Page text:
“Did you ever want to go back; go back, to you and me?”
The lament is palpable as Kam Franklin belts out a feeling that is so common, so relatable that anyone with a pulse and a couple of stories of love or loss can easily manufacture how that applies in their own lives. This week’s musical selection includes The Suffers singing “Midtown” from their first (self titled) LP. Aside from being a huge fan of the Gulf Coast Soul outfit Franklin plays center stage within, all who hail from the wonderful streets of Houston, the idea of returning to something called to me.
How often do we memorialize times in our lives? How often do we put a positive spin on where we have come from? That great job you had that nearly killed you. That picture perfect relationship that stole a part of your soul because in reality, it was a toxic mess below the surface? How often do we bolster that ill behavior by putting a portion of our lives on a pedestal?
Remembering those events in a way that drives us to try to recreate them can be hurtful to our own development. At best, sometimes we are able to remember our pasts as a fair evaluation of the progress we have made since those moments. We can appreciate what they were by the personal development that we are led to through them.
So the challenge stands to recall with purpose, not to necessarily recreate.
Bagby Park received the benefit of a revitalization after the City of Houston throughout the 90’s and early 2000’s tried to rebrand the area of Midtown. Up until that point, Midtown was perplexed by scores of corporate employees throughout each week checking out to their suburban homes as the clock ticked to 5pm each Friday. Midtown, specifically, between Houston’s Downtown skyline and a world renowned Texas Medical Center plays host to a few museums for an Arts District hosting family activities, churches, bars, but most notably closed businesses and a homeless population. The closer you are to the Downtown side, the more aware you can become of a very different way of life. Most businesses that shut down for the weekend create an even greater and significant effect of a near ghost town. The people that one would see had a reason to be Midtown.
That narrative is gradually changing, over a period of decades. High rise housing and business development are taking place. Midweek happy hours make way for more Midtown adventures over the weekend. As someone who is not an expert, but has spent time trying to learn about the needs of Houston’s homeless, my hope is that the development is not at the cost of gentrification. At this point, Houston has provided answers for these needs through a multitude of services rendered by interfaith charities, many of whom are positioned in the same Midtown area.
Soup Kitchens, Social Services, Counseling, Rehabilitation. This is also a part of the Midtown that I have walked through more recently. Maybe, just maybe, this allows affected individuals to recall better days and provide access to programs that are resources towards a new start. Grounds by which to launch upward from.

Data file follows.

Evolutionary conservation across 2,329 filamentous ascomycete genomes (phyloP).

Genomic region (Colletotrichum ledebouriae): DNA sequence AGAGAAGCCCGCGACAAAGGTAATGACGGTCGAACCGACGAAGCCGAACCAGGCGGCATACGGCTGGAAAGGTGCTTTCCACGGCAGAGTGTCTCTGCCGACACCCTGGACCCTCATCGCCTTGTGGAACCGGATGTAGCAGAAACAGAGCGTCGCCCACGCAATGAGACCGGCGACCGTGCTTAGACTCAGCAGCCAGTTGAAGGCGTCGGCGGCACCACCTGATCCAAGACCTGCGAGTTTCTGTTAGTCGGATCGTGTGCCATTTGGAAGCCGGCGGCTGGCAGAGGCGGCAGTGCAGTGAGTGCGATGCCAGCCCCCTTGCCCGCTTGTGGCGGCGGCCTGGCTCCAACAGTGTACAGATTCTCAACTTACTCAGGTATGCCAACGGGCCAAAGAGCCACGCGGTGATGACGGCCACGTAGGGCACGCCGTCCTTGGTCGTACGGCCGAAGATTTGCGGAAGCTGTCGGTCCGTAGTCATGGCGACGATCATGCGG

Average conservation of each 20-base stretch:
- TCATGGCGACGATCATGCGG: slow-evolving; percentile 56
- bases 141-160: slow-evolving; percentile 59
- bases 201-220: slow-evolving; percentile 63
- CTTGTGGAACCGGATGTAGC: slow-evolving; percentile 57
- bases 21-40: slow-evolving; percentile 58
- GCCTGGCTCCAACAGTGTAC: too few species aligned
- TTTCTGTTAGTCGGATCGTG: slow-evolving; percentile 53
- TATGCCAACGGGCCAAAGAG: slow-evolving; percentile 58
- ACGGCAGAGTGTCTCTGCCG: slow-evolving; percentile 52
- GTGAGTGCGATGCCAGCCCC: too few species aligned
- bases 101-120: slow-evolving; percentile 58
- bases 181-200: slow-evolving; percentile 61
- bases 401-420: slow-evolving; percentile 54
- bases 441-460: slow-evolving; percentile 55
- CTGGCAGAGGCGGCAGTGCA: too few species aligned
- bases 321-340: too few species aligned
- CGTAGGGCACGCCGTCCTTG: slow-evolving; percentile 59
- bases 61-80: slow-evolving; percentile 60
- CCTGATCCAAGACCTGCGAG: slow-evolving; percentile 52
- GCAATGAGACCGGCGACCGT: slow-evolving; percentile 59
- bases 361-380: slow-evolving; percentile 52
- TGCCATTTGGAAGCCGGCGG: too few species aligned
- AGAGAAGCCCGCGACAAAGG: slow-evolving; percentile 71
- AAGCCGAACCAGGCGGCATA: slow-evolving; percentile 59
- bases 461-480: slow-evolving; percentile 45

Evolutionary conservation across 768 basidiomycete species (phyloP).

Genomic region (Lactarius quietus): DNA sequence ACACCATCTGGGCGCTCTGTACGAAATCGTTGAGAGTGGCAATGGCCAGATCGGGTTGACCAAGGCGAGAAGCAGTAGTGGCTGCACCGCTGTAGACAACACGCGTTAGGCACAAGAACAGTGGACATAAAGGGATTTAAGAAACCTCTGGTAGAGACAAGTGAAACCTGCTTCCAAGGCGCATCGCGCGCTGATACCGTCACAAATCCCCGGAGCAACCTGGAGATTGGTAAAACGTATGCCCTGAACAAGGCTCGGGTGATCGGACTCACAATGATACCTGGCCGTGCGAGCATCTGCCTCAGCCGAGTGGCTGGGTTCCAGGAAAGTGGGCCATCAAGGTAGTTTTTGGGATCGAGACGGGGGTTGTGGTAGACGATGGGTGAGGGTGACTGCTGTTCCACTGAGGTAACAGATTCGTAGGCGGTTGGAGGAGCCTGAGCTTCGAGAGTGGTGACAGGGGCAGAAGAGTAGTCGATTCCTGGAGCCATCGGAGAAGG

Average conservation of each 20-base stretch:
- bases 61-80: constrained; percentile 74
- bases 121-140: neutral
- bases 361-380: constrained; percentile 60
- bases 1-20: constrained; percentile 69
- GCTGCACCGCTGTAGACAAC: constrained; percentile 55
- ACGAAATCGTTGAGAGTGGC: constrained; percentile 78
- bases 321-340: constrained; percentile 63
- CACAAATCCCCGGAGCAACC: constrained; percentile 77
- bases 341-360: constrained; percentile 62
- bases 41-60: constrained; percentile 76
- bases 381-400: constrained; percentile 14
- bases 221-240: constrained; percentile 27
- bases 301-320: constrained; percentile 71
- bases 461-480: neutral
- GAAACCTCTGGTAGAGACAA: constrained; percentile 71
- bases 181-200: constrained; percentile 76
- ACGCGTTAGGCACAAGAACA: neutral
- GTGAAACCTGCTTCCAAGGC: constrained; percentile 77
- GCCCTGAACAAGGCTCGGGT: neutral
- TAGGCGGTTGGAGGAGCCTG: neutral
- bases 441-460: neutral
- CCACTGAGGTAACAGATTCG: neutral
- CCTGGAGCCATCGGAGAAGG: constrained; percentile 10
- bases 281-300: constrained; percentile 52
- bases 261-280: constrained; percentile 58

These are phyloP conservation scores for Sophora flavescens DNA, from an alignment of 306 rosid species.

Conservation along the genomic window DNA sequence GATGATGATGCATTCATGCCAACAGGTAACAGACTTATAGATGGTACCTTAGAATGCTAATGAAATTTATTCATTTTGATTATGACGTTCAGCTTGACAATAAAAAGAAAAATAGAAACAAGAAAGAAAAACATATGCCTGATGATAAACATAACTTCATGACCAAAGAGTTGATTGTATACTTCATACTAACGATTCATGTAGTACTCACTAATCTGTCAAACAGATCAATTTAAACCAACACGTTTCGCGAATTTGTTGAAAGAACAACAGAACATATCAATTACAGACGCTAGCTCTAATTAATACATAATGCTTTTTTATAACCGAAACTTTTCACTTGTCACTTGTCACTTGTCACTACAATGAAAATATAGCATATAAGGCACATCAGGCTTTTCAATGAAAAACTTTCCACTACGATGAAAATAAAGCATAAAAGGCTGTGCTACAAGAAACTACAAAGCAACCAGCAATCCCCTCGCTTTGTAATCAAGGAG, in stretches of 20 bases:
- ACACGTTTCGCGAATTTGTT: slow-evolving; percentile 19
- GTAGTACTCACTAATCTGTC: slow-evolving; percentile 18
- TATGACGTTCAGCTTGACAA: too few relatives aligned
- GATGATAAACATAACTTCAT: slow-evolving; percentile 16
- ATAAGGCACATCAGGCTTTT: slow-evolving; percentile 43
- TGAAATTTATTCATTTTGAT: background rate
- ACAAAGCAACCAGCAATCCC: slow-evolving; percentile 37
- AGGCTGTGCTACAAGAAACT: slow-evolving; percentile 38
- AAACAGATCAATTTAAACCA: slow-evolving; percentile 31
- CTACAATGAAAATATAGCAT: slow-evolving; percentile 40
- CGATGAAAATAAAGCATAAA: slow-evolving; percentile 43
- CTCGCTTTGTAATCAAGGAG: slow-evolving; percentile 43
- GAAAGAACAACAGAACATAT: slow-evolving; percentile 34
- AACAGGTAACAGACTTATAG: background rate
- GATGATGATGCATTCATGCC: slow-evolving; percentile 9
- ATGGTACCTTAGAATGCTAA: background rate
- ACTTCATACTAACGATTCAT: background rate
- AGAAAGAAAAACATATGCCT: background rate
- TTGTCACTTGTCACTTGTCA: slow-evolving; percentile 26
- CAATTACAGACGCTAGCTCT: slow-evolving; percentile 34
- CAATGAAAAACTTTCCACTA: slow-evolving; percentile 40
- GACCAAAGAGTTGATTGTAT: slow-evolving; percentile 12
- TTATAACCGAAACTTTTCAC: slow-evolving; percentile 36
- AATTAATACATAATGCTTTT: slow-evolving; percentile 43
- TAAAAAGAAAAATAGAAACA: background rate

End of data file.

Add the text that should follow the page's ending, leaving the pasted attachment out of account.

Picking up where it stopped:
I am not so unaware to think that homelessness or even food instability are conscious choices. True “hand ups” require not only desire to leave the streets, but opportunities and determination to see things through. If you are interested in learning more about these things, I am more than happy to provide you some resources on the matter as well as contact information for some wonderful organizations focused on identifying and addressing the needs as they arise.
I grew up listening to Hip Hop. I was fascinated by the clarity of sound and lyricism of my favorite MC’s. Rap paints pictures and tell stories that I otherwise couldn’t imagine seeing in my lifetime. It is equal parts celebration of expression, stories of struggle, and at times accountability through the points of view of the rapper. There is a sarcasm and ego involved in rap that other music fails to satisfy for me.
I think it may have been 6th grade that I tried writing a few rhymes of my own. I’ve always felt musical, though somewhat directed to country and rock as a kid; due in part to the radios of my parents. Yet I began following the beats around my school lunch tables, crafting rhymes without the need of a pen and paper. Some of them struck iron, many only struck a flat chord. Over the years, I quietly honed this skill. I enjoy the looks of surprise across people’s face as I turn upside down the perception of what a rapper may look or sound like. At this point, this is at best for me a quirky party trick.
In 2016, there was the equivalent of a Pep Rally held at Bagby Park as The University of Houston was set to take on The Oklahoma Sooners at the Advocare Kickoff. The event at Bagby was scheduled to include a concert with Houston Rapper Paul Wall. Before Paul was going to perform, a few local DJs were spinning tunes and hosted a freestyle contest for a group of maybe 4 contestants chosen from the crowd.
I made the lucky cut of participants that day. The beat dropped, and as someone who doesn’t shy easily in front of a crowd, I stood to deliver.
I didn’t get a record deal that day. I didn’t even get an iced “grill”, a style made popular in Houston. But I left that stage with sideline tickets to the game, a huge smile across my face, and as the winner of the competition. Also, @paulwallbaby , if you feel like making that grill happen, I am totally game.
That truly was a great day, but now I am back to you and me.